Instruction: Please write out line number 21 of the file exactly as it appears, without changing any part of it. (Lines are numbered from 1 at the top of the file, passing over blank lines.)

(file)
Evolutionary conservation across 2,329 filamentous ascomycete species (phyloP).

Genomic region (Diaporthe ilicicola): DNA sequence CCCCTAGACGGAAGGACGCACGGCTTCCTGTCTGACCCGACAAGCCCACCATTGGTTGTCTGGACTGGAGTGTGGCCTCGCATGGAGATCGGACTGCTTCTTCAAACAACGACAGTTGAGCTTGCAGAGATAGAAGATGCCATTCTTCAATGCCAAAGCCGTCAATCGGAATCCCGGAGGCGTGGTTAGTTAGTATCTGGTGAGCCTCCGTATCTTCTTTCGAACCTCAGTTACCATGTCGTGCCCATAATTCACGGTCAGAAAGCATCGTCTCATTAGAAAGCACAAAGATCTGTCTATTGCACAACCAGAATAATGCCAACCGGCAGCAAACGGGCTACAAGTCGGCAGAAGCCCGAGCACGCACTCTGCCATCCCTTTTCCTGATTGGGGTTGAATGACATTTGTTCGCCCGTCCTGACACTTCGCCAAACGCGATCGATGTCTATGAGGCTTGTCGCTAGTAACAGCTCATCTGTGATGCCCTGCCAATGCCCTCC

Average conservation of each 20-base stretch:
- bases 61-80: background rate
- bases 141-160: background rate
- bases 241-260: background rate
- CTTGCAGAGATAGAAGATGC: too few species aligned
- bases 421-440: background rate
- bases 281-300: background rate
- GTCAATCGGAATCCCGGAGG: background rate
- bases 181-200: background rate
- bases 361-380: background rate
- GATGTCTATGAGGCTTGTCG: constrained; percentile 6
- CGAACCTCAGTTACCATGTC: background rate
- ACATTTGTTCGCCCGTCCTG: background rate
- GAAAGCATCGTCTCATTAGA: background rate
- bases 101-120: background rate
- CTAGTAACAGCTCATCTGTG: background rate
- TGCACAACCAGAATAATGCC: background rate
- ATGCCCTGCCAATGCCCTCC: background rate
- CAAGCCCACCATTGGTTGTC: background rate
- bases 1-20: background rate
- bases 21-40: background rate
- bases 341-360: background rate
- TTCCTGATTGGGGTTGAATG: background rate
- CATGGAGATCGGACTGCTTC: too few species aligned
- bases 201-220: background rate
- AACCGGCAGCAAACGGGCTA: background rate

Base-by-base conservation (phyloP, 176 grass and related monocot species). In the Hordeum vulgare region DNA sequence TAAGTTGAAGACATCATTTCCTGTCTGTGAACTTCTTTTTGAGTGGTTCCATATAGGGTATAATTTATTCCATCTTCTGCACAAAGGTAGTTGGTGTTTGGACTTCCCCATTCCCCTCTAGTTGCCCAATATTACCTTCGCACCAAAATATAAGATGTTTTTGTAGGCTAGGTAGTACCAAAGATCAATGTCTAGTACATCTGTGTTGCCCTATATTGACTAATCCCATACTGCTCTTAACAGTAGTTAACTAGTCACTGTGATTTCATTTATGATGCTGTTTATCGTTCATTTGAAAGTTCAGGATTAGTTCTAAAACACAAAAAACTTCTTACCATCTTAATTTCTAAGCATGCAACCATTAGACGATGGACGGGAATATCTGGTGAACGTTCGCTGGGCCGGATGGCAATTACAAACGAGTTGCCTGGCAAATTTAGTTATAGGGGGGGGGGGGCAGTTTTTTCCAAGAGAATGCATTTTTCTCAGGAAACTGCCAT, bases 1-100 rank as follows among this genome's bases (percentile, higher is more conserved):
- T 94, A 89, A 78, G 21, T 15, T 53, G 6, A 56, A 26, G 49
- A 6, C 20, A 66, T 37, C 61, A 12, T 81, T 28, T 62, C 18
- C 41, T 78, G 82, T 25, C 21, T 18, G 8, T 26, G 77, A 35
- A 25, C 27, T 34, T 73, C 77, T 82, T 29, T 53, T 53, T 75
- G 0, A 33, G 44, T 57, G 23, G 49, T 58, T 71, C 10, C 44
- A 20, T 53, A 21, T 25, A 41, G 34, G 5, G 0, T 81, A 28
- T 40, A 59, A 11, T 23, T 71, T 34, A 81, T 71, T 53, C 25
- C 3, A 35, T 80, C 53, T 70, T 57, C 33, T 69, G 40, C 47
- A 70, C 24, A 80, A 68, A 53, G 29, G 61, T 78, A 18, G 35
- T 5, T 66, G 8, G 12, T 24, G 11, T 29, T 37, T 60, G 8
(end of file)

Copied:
- CAAGCCCACCATTGGTTGTC: background rate